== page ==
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    Author(s): J. A. Larsen
    Date: 1925
    Source: Monthly Weather Review. 53(2): 60-63.
    Publication Series: Scientific Journal (JRNL)
    Station: Rocky Mountain Research Station
    PDF: Download Publication  (1.47 MB)


    In any fire-ridden forest region, such as north Idaho, there is great need for a tangible basis by which to judge the length and the intensity of the fire season in different forest types and at different elevations. The major and natural forest types, such as the western yellow pine forests, the western white-pine forests, and the subalpine forests occur in altitudinal zonations one above the other and are the result of differences in air temperature and precipitation which affect not only life, growth, and distribution, but the fire hazard as well. It follows, therefore, that in addition to the local and physical basis of classifying fire hazard, as determined by the quantity and quality of inflammable material in each forest type, we should be in a position to begin the laying of a climatic basis which will set forth and define the length and possibly the intensity of the fire season in various forest types.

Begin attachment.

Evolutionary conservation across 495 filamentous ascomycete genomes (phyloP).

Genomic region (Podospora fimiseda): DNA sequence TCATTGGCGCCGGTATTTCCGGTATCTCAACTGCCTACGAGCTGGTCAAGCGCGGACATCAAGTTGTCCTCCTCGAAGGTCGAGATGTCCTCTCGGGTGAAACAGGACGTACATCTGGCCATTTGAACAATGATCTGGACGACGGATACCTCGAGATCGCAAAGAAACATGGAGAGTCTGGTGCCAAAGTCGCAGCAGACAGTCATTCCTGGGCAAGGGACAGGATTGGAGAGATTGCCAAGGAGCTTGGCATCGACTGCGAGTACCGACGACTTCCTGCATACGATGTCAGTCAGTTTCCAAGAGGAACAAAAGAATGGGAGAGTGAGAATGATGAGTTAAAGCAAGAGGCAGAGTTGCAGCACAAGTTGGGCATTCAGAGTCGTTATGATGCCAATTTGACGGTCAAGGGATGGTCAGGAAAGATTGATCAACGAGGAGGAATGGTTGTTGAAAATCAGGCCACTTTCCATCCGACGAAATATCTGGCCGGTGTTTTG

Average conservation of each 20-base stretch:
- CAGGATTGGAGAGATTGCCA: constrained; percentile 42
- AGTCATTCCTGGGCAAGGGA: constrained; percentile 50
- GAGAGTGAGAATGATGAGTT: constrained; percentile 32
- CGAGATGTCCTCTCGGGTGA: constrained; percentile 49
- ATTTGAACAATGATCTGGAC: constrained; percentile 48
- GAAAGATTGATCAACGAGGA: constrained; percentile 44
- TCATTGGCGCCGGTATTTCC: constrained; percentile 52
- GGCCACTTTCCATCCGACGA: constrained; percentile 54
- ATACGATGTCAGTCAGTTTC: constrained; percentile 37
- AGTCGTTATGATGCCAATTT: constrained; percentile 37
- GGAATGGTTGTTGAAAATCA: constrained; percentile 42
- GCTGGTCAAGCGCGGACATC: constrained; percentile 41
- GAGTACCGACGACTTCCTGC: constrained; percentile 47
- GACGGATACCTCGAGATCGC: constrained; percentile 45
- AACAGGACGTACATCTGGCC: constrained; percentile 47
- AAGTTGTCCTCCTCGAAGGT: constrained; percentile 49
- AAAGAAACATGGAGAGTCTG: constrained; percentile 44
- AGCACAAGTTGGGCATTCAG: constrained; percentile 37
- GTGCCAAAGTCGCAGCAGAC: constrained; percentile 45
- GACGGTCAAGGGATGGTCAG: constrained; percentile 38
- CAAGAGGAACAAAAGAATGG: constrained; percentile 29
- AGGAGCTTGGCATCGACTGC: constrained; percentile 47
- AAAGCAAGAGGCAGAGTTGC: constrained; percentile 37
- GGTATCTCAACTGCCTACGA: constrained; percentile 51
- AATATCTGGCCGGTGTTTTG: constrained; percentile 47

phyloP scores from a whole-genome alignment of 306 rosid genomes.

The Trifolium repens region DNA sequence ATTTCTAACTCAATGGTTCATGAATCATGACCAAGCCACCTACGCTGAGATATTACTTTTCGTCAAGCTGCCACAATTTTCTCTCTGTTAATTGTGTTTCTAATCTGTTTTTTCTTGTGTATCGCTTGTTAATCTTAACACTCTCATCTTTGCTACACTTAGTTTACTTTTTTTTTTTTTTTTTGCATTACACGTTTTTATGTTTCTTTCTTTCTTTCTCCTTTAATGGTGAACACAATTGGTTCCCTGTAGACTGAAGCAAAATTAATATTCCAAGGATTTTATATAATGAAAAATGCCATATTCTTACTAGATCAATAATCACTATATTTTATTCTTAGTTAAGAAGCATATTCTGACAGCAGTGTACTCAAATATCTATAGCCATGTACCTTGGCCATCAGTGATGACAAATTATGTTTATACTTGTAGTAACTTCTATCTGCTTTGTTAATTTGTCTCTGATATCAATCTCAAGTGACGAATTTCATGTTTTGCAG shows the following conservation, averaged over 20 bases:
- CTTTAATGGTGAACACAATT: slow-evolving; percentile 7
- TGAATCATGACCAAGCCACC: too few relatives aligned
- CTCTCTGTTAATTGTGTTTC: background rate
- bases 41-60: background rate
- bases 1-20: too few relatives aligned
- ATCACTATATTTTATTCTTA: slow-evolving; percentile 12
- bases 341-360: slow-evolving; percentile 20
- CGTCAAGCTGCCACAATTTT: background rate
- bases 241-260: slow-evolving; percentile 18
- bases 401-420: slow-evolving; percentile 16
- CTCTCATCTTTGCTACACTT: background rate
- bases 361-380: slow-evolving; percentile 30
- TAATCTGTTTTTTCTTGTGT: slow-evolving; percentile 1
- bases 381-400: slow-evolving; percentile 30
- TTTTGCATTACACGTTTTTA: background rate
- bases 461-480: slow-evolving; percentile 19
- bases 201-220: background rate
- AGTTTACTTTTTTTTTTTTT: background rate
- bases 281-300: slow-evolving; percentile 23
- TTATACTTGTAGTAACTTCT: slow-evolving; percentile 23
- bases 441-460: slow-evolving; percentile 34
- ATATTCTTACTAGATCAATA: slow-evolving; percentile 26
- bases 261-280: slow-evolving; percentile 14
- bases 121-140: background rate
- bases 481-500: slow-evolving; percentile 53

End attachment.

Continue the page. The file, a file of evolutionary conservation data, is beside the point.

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    Larsen, J. A. 1925. The forest fire season at different elevations in Idaho. Monthly Weather Review. 53(2): 60-63.


    forest fire, elevation, altitudinal zonations

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